BOSTON — The bromide is that you always remember your first one, and David Price certainly does.
But his second World Series is turning out to be even better, as Price delivered a dominant outing Wednesday to lead the Red Sox to a 4-2 win over the Dodgers and two-games-to-none lead.
"It's huge," Price said afterward. "This is the biggest stage in baseball. There's no other stage that's going to be bigger than pitching in a World Series game, unless it's Game 7 of the World Series.
"To be able to do that, it feels good, for sure. I'm pumped for myself, pumped for all my teammates and coaches for us to be two wins away … that's a good feeling."
Understandably, his 2008 World Series with the Rays was a bit of a blur.
Drafted first overall in 2007, Price ascended rapidly through the minors in his first pro season, earning A's as he worked his way from Vero Beach to Montgomery to Durham, then to the majors in mid-September. He pitched five times during the regular season and made a couple of quick relief outings before getting the four huge Boston outs to close out the AL Championship Series that extended that improbable 2008 season to the Series chapter.
Ten long years later, he's back.
Even before he took the mound, the second time felt more significant.
"I think I do appreciate it more now,'' Price said. "In 2008, when we were able to get to the World Series, I had two weeks in the big leagues before the playoffs. I was fortunate enough to be on the roster. … I hadn't been through the grind of 162 games. Or through a full spring training. Hadn't spent those 8-9 months with the same guys in the clubhouse.
"At this point in my career, to have been through the struggles I've been through in October, to have been through as many seasons as I've been through, and to be able to get back to that point now, it feels very special.''
Price is 33 now, and there is a lot he has done in the game.
Co-headlines? Winning 20 games and a Cy Young for the Rays in 2012, and earning the largest contract for a pitcher when he signed a seven-year, $217 million pact with the Sox during the 2015 offseason.
But the postseason, as you might have heard, has been cruel. And, for a guy with a career regular-season record of 143-75, 3.25 over 11 years, somewhat unusual.
Price has now been in the playoffs nine times with four teams, but he has yet to celebrate a championship.
Worse, until Wednesday of last week, he had never won a postseason start. With what he did this Wednesday against the Dodgers, he has now won two straight.
"I'm very happy for him," Boston manager Alex Cora said after Game 2. "He was amazing tonight. He was into it, too. I don't think he liked the fact that I took him out in the 6th, I'll tell you that."
Eleven times before this year's ALCS Game 5, Price had thrown the first pitch for his team and had an ugly 0-9, 6.16 mark.
Which explains a couple of things.
Why he described that sterling six shutout-innings outing against the Astros, which clinched the return to the Series, as "one of the most special days I've ever had on a baseball field.''
Why he acted uncharacteristically like it was a such a big deal, pounding his chest and screaming for all to see.
"Pitching in a game to put your team in the World Series and you got 18 outs and you gave up no runs and we were up 4-0 at that point, that's what that was,'' he said, "I don't care if I was 50-0 in the playoffs up to that point. That was a big game for myself, a big game for the Red Sox. And it just so happened to put us in the World Series, so I'm grateful.''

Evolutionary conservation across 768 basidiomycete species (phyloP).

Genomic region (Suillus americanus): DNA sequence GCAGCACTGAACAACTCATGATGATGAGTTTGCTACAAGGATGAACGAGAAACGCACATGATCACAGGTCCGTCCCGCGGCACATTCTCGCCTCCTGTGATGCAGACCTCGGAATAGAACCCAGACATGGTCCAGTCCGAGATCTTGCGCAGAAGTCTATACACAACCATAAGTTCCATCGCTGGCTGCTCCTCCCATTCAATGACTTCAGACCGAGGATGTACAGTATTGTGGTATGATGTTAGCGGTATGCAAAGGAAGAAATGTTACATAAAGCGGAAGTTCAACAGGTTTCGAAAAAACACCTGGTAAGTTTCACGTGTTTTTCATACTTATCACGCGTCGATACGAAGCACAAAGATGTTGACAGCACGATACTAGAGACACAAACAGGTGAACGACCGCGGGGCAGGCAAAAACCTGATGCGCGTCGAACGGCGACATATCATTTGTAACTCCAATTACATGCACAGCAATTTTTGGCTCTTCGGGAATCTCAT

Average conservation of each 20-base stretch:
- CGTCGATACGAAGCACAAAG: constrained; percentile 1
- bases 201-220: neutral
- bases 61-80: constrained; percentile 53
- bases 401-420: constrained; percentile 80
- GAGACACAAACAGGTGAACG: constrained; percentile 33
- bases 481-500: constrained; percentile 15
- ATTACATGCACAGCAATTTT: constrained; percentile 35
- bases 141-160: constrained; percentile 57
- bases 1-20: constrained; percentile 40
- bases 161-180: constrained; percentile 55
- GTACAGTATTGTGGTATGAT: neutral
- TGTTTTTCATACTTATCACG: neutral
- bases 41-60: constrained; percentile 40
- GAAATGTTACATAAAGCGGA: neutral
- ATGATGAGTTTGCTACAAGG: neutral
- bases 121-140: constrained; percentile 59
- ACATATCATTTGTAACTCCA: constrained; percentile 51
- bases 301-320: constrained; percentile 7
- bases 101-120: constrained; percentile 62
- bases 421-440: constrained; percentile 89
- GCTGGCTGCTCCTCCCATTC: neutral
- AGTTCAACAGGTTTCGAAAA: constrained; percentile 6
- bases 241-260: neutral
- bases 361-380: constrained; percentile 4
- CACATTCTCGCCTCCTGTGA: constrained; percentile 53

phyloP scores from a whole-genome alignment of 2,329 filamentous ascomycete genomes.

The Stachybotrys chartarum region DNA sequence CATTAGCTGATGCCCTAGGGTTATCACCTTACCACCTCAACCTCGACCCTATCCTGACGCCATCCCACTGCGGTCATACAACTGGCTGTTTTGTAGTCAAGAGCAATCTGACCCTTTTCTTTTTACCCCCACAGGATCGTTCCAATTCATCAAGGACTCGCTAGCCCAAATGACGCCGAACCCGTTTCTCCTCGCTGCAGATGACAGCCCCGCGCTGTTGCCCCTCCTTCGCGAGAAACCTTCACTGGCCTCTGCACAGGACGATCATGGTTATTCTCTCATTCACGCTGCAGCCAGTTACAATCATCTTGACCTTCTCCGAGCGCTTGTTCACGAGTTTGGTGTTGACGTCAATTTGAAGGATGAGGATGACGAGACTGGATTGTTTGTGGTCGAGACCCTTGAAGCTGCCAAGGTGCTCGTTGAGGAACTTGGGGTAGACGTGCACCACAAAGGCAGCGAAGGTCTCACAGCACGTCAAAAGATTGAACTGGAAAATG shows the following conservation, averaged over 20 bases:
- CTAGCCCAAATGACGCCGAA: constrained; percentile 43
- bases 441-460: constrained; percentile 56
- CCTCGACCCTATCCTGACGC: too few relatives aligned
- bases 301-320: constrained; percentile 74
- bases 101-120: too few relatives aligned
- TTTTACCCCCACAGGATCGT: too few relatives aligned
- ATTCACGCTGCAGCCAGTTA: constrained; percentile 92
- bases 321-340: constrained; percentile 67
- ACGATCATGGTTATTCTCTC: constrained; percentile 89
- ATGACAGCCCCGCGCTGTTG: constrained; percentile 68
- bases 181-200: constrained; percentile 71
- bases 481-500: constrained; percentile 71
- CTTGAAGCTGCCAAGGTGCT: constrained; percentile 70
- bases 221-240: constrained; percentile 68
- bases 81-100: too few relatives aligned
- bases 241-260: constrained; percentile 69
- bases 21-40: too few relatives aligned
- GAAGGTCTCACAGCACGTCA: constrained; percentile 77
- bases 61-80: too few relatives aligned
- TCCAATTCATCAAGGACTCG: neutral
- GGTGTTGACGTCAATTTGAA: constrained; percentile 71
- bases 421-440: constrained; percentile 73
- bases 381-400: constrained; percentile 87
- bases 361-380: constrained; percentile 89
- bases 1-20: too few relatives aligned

And why in the days leading up to his first Series start (having made two '08 relief outings) he was fielding touchy-feely questions about his mood after shedding the burden by getting that first postseason W as a starter.
"I guess 'lighter' is a good word, yeah,'' Price said. "(Monday) we had media day. I didn't have to — I got to look forward to it for the first time in a long time. It's definitely a weight lifted off of me for sure. Not like food tastes better or anything like that. But it was time. And I'm definitely glad that the time came and we moved past it.''
Price endured a lot of questions he didn't like as the postseason losses mounted, for the Rays in division series games against Texas (2010, 2011) and Boston (2013), then for the Tigers, Blue Jays and, again earlier this month, for the Red Sox.
He found comfort in the support of family (which now includes 17-month-old son Xavier and wife Tiffany), friends, former teammates, hometown buddies, and he still hasn't gotten through all the congratulatory texts.
"It's cool to get over that hump,'' he said. "That was a big hump to get over, and I did it with the help of all my teammates, all my friends and family. They never altered. Everybody stayed in my corner. That was definitely appreciated.''
Price — whom the Rays traded to Detroit in July 2014 for a package that included Willy Adames — insisted through all the past postseason failures that his confidence remained undented.
And he appreciates the opportunity to keep trying.
"I always enjoy doing this,'' he said. "Just because I failed in October for about nine straight years, it didn't take away my passion from baseball. This is something I fell in love with whenever I was 2 years old. So the ups and the downs, I knew they were going to happen. I've definitely had many more downs than ups in October, but I've got a lot of baseball left.
"Hopefully I have a whole lot of October baseball left. This is why I came to Boston. I knew we would be in this position, year in and year out, so I'm happy that we have made it to this point, and everybody in our clubhouse, we all want (to win the Series).''
And maybe no one, 10 years later, more than Price.
Contact Marc Topkin at firstname.lastname@example.org. Follow @TBTimes_Rays.